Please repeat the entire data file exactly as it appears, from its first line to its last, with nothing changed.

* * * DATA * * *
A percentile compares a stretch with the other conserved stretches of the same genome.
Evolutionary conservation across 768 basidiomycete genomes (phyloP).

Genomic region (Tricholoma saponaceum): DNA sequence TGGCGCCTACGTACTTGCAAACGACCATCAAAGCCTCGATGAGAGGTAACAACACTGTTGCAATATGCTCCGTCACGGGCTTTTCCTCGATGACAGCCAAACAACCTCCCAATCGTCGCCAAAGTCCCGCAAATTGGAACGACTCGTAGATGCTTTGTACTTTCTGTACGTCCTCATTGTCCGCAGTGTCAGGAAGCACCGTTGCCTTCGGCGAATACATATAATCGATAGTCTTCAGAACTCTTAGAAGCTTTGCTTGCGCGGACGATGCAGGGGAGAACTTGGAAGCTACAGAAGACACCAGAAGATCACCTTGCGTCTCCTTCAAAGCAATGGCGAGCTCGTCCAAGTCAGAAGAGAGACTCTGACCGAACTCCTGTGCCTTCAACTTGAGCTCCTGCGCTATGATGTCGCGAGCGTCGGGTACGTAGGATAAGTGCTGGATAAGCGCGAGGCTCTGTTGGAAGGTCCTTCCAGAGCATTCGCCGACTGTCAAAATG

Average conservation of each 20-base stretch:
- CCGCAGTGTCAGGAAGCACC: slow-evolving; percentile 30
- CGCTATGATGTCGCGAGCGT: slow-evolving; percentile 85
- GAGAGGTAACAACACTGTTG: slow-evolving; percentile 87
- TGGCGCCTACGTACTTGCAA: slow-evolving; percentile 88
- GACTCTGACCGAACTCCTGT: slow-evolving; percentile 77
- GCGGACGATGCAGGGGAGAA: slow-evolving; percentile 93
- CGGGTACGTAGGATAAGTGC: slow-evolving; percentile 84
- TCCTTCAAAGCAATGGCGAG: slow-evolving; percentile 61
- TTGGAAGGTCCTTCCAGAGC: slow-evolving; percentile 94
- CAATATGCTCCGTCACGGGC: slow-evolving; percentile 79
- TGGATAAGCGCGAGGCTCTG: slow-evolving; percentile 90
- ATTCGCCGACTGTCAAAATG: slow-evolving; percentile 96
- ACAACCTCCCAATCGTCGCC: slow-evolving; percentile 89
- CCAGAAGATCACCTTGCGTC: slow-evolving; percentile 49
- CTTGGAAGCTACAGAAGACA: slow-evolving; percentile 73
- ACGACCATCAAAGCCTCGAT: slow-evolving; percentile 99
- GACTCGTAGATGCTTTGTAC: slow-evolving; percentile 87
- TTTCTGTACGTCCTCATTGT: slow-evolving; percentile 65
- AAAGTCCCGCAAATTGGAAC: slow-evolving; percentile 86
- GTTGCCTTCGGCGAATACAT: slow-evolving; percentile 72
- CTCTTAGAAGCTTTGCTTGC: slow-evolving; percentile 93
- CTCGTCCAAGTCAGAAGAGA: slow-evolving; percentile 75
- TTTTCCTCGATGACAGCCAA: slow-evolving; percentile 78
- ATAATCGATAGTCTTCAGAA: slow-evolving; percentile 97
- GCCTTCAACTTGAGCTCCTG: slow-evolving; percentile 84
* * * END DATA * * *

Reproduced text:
A percentile compares a stretch with the other conserved stretches of the same genome.
Evolutionary conservation across 768 basidiomycete genomes (phyloP).

Genomic region (Tricholoma saponaceum): DNA sequence TGGCGCCTACGTACTTGCAAACGACCATCAAAGCCTCGATGAGAGGTAACAACACTGTTGCAATATGCTCCGTCACGGGCTTTTCCTCGATGACAGCCAAACAACCTCCCAATCGTCGCCAAAGTCCCGCAAATTGGAACGACTCGTAGATGCTTTGTACTTTCTGTACGTCCTCATTGTCCGCAGTGTCAGGAAGCACCGTTGCCTTCGGCGAATACATATAATCGATAGTCTTCAGAACTCTTAGAAGCTTTGCTTGCGCGGACGATGCAGGGGAGAACTTGGAAGCTACAGAAGACACCAGAAGATCACCTTGCGTCTCCTTCAAAGCAATGGCGAGCTCGTCCAAGTCAGAAGAGAGACTCTGACCGAACTCCTGTGCCTTCAACTTGAGCTCCTGCGCTATGATGTCGCGAGCGTCGGGTACGTAGGATAAGTGCTGGATAAGCGCGAGGCTCTGTTGGAAGGTCCTTCCAGAGCATTCGCCGACTGTCAAAATG

Average conservation of each 20-base stretch:
- CCGCAGTGTCAGGAAGCACC: slow-evolving; percentile 30
- CGCTATGATGTCGCGAGCGT: slow-evolving; percentile 85
- GAGAGGTAACAACACTGTTG: slow-evolving; percentile 87
- TGGCGCCTACGTACTTGCAA: slow-evolving; percentile 88
- GACTCTGACCGAACTCCTGT: slow-evolving; percentile 77
- GCGGACGATGCAGGGGAGAA: slow-evolving; percentile 93
- CGGGTACGTAGGATAAGTGC: slow-evolving; percentile 84
- TCCTTCAAAGCAATGGCGAG: slow-evolving; percentile 61
- TTGGAAGGTCCTTCCAGAGC: slow-evolving; percentile 94
- CAATATGCTCCGTCACGGGC: slow-evolving; percentile 79
- TGGATAAGCGCGAGGCTCTG: slow-evolving; percentile 90
- ATTCGCCGACTGTCAAAATG: slow-evolving; percentile 96
- ACAACCTCCCAATCGTCGCC: slow-evolving; percentile 89
- CCAGAAGATCACCTTGCGTC: slow-evolving; percentile 49
- CTTGGAAGCTACAGAAGACA: slow-evolving; percentile 73
- ACGACCATCAAAGCCTCGAT: slow-evolving; percentile 99
- GACTCGTAGATGCTTTGTAC: slow-evolving; percentile 87
- TTTCTGTACGTCCTCATTGT: slow-evolving; percentile 65
- AAAGTCCCGCAAATTGGAAC: slow-evolving; percentile 86
- GTTGCCTTCGGCGAATACAT: slow-evolving; percentile 72
- CTCTTAGAAGCTTTGCTTGC: slow-evolving; percentile 93
- CTCGTCCAAGTCAGAAGAGA: slow-evolving; percentile 75
- TTTTCCTCGATGACAGCCAA: slow-evolving; percentile 78
- ATAATCGATAGTCTTCAGAA: slow-evolving; percentile 97
- GCCTTCAACTTGAGCTCCTG: slow-evolving; percentile 84